Vignasura not only succeed in foiling the king's ambitious endeavor, but he also unleashed chaos upon the virtuous saints and disrupted their sacred rituals. A pall of despair descended upon the world as religious ceremonies ground to a halt. Witnessing this grim turn of events, the celestial deities beseeched the mighty Ganapati, the elephant-headed god, for intervention
Responding to the fervent pleas of the Gods, Ganapati fearlessly plunged into a fierce battle with Vignasura, engaging in an epic clash that reverberated through the heavens and the earth. However, Vignasura, realizing the futility of resisting the indomitable Ganapati, surrendered to his might and implored him to assume the name Vignaharta—the remover of obstacles. This form of Lord Ganesha is worshipped as Vignasura.
Vignasura, once an adversary of the divine forces, was graciously accepted into the celestial fold, becoming one of Ganapati's loyal attendants, known as the ganas. Thus, this legendary tale of sacrifice, confrontation, and ultimate redemption intertwines the destinies of gods and mortals, leaving an indelible mark on the tapestry of mythology.
The battleground where this monumental conflict unfolded was forever consecrated, known henceforth as Ozar, serving as a testament to the triumph of Ganapati and the vanquishing of impediments. This place currently has a temple dedicated to Lord Vignasura.
Worshipping Lord Vigneswara
The worship of Lord Vigneswara holds immense importance in Hindu culture. Lord Vigneswara is worshipped before embarking on any new endeavor, for sidhhi (success) and budhhi (intelligence). Hindus invoke his blessings to seek his divine intervention in removing potential obstacles and ensuring a smooth path towards success. Lord Vigneswara's presence is considered auspicious at the beginning of any venture, be it the inauguration of a new business, the commencement of a wedding ceremony, or the initiation of a religious ritual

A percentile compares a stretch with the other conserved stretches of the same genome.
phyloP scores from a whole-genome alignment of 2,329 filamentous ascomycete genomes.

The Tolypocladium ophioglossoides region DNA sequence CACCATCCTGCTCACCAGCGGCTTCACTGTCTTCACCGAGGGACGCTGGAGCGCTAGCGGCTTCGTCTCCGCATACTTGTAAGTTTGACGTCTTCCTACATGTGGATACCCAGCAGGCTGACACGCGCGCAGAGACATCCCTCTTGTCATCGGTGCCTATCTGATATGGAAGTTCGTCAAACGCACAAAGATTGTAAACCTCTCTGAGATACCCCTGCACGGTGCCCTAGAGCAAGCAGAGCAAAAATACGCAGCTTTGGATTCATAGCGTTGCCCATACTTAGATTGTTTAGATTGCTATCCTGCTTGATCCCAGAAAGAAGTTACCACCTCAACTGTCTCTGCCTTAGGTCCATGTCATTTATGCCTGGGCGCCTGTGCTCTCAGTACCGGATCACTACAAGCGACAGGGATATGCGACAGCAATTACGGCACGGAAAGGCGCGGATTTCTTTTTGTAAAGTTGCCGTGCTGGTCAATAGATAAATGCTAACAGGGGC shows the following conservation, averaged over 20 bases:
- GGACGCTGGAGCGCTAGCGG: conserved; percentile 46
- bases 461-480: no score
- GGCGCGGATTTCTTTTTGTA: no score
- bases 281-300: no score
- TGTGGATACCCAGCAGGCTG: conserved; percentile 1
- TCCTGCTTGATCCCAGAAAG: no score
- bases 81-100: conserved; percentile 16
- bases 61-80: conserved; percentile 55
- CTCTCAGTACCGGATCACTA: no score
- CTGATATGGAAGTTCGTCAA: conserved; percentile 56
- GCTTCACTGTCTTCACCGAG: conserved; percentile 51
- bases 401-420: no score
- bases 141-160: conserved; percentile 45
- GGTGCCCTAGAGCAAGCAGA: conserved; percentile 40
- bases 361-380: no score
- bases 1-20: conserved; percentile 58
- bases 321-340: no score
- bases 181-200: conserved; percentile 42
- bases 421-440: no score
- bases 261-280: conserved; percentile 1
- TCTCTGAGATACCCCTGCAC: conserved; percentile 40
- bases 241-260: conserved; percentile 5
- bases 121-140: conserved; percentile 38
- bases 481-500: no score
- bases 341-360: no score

The significance of Lord Vigneswara goes beyond just the removal of obstacles. His worshippers believe that he embodies the qualities of wisdom, intellect, and knowledge. He is regarded as the patron of learning and arts, and his blessings are sought by students, scholars, and artists alike. Lord Vigneswara is considered the ultimate guide and mentor, assisting individuals in their quest for knowledge and enlightenment.
Lord Vigneswara's gentle and compassionate nature has endeared him to people seeking solace and comfort. His devotees often turn to him during difficult times, seeking his support and guidance to navigate life's challenges. With his divine presence, Lord Vigneswara offers solace, instills confidence, and empowers individuals to overcome adversity
Devotees of Lord Vigneswara offer prayers and perform various rituals to seek his divine grace. India's one of the famous annual festivals is Ganesh Chaturthi, dedicated to God Vigneswara, a form of Lord Ganesha. This festival is celebrated with great fervor and enthusiasm across India and other parts of the world. During this festival, intricately crafted idols of Lord Vigneswara are installed in homes and public places, and devotees offer prayers, sing hymns, and perform elaborate rituals to honor the deity.
Temples of Lord Vigneswara
There are hundreds of famous temples present for Vigneswara in different locations of India such as Ujjain in Madhya Pradesh, in Jodhpur, Rajasthan, Baidyanath in Bihar, Wai in Maharashtra, Dhundiraj Temple in Varanasi, Uttar Pradesh. The most among these temples is the Vigneshwara Temple or Vighnahar Ganapati Temple of Ozar, Maharashtra. It is a Hindu temple dedicated to Ganesha, the elephant-headed god of wisdom. The temple is one of the Ashtavinayaka, the eight revered shrines of Ganesha in Maharashtra, India. It is the Vigneshwara form of Lord Ganesha worshipped here. This temple is associated with the legend of Ganesha defeating Vignasura, the demon of obstacles.